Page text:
A former leading advisor to the UK government says the support shown for small businesses is “nothing but window dressing”.
Duncan Collins, principal advisor appointed by the Thatcher and Blair governments, said that since the closure of Government initiative Business Link (nothing to do with the BLM Group) in 2012 there has been nothing but window dressing and no prospect of improvement.
“I agree with Andy Haldane, the Bank of England Director, who heads the government’s Productivity Commission, when he says that too many small businesses are underinvested in systems – advocating starting with online bookkeeping,” he says.
During Collins’ tenure as advisor to the government for small businesses, UK small business competitiveness rose from 21st to 7th place in the international league table.
But for Collins, this isn’t enough, “The Productivity Commission is only scratching the surface… I’ve had several offers to assist the Department for Business, Energy & Industrial Strategy for free, refused by the government, which leads me to believe they’re just not open to change.”
Mr Collins, founder and CEO of Runagood, the world’s first AI-driven business advisor software, says businesses today need to think outside of the box.
“Businesses need a sustained relationship with business advisors who keep them informed about best practice. But the only way to make that affordable is by using AI, to accelerate the processes to such an extent that it becomes affordable to access smart advice all the time.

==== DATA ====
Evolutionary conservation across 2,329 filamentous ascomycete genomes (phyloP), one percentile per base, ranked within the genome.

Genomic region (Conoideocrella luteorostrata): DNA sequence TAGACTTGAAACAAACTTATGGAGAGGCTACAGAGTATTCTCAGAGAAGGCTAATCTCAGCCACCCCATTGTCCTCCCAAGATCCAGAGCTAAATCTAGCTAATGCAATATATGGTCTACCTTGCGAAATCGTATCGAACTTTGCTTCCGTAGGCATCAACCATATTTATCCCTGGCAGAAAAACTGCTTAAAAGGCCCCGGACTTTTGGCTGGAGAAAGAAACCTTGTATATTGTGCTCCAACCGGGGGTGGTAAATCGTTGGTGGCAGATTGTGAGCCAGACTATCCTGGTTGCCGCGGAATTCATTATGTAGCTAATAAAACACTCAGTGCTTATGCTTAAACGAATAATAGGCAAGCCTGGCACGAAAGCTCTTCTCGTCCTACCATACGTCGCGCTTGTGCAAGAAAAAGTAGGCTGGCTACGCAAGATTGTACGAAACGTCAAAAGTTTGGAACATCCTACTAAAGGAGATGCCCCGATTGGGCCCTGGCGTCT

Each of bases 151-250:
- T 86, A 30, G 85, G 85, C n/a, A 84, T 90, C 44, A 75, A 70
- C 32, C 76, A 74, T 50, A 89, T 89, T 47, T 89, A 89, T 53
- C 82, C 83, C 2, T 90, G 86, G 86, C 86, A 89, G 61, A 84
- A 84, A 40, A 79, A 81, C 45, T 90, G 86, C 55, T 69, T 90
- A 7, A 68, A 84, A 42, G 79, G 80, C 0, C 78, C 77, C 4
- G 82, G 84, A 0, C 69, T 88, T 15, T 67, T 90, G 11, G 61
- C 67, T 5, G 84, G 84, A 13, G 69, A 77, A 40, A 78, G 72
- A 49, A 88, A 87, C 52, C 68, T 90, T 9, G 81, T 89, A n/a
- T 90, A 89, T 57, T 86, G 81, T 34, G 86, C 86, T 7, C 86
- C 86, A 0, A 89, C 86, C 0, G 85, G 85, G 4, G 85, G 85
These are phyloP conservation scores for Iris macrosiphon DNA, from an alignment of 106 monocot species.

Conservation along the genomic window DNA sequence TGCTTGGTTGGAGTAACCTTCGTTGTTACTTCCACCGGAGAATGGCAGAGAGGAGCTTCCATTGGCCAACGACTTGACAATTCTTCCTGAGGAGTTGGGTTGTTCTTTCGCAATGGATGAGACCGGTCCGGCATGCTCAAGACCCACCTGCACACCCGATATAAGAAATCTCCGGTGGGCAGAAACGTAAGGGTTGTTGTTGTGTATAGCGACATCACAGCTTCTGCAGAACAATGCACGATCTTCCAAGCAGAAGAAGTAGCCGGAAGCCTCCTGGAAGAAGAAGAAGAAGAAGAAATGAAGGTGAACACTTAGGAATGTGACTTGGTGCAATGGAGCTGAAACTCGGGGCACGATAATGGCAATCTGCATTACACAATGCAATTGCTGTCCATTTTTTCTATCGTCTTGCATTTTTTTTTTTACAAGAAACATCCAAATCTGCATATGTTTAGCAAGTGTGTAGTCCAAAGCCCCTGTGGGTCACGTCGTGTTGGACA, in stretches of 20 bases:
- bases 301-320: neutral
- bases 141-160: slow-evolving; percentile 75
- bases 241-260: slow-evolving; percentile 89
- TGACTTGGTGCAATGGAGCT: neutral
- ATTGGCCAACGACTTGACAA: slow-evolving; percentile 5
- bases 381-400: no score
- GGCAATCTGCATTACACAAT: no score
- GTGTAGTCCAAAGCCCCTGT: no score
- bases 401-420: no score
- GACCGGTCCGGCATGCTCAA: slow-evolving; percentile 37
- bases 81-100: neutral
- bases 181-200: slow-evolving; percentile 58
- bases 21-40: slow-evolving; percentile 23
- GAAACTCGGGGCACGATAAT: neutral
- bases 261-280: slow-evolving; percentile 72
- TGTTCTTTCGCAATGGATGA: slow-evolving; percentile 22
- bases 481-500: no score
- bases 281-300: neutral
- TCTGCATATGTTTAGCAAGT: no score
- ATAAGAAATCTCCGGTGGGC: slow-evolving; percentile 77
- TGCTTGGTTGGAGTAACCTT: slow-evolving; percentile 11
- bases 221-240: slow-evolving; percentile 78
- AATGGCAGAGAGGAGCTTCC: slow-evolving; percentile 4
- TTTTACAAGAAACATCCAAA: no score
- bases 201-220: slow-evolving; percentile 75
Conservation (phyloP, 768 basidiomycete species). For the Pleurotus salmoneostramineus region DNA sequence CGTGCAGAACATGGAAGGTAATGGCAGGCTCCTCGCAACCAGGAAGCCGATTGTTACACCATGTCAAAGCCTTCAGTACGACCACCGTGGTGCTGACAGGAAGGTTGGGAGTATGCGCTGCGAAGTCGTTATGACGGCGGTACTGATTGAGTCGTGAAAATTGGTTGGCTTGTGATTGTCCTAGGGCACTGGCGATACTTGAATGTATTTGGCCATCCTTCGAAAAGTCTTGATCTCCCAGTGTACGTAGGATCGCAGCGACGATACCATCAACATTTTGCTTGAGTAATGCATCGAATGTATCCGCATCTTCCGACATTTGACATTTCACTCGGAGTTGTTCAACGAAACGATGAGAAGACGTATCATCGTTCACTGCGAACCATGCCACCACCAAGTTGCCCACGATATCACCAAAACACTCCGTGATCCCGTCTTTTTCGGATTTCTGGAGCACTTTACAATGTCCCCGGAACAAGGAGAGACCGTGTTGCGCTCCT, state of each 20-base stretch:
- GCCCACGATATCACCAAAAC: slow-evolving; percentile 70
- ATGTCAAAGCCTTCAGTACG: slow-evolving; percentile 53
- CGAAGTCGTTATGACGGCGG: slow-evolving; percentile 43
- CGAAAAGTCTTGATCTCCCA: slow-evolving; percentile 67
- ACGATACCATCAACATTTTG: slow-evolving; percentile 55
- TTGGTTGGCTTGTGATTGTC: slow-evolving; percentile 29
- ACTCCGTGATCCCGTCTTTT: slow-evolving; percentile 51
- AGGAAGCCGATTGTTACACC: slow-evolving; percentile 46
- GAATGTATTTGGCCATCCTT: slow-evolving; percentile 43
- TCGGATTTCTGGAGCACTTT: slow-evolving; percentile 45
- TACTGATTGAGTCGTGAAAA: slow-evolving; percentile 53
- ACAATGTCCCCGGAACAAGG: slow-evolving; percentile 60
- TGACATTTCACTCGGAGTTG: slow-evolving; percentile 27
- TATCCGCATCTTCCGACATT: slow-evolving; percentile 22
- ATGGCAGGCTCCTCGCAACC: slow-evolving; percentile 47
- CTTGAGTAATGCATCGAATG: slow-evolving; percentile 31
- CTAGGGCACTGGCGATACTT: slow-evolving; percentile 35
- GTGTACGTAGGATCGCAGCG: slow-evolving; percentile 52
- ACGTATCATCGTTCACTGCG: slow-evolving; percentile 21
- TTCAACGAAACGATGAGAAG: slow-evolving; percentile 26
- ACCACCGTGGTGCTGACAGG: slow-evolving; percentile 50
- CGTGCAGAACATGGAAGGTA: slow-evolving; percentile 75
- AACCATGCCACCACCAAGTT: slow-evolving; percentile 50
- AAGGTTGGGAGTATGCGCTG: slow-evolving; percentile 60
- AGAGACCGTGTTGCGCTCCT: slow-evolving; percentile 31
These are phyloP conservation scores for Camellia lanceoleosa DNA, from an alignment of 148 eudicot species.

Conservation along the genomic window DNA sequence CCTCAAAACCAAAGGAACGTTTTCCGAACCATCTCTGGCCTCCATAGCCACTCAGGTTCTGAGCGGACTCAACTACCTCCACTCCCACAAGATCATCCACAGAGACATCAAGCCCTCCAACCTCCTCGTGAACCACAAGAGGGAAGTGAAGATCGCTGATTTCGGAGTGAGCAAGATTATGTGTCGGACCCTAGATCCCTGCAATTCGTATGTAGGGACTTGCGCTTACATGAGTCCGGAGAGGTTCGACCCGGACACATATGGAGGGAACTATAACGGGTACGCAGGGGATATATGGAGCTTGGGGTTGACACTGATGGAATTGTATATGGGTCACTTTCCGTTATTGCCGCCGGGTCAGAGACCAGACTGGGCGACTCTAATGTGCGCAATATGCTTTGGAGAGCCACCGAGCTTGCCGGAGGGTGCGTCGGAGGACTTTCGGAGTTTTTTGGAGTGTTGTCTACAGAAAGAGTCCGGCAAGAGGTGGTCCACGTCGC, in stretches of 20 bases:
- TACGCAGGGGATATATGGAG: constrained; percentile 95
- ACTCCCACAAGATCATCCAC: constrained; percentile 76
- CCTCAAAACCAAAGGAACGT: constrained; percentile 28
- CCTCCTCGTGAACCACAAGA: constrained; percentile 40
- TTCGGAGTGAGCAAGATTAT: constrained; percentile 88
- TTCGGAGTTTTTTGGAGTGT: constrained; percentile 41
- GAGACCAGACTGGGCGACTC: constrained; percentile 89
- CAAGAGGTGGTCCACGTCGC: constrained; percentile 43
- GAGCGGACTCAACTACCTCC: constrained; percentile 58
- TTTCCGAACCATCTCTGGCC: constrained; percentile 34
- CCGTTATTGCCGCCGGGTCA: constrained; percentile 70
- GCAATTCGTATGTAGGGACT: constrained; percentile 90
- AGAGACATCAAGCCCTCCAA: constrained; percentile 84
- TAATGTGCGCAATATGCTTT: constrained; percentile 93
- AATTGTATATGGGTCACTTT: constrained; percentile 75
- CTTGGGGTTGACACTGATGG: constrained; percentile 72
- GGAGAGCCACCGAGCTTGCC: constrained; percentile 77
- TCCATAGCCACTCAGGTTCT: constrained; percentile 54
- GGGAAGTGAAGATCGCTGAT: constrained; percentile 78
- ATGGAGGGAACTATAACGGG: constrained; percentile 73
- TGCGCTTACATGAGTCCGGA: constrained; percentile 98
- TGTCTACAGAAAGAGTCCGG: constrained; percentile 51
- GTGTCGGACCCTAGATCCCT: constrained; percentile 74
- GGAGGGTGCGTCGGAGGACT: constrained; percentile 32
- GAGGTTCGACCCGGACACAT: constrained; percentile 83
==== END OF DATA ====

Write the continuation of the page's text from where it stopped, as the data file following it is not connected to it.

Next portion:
It’s what big businesses do to stay big because they can afford the high costs (incurred by new tech). But AI levels the playing field for the first time ever enabling small businesses to compete,” Collins says.
“This is why Runagood is so effective; business owners begin by answering 20 key questions about their organisation. The data gleaned is then matched against industry data. This lets them know how good they are at acquiring new customers compared with other competitors in the same sector. Productivity, customer retention, efficiency and profitability are also assessed and compared.”
The AI-driven software acts as a one-stop shop for business owners – identifying issues around company performance and then offers solutions/actions to improve the business. The powerful automated system also provides a business valuation within minutes as a key benchmark of business health.
Mr Collins said: “Small business can’t afford more than a day or two of business expertise from consultants, due to the cost, which isn’t enough to make a sustained difference to value and performance of the business. The result is a broken market with 5.5m small businesses locked out of the help that would make so much difference.”
According to Mr Collins, between 1988-2010, about £40bn was spent on direct grants and infrastructure. He estimates that £100bn over 10 years would be needed to maintain or improve that today.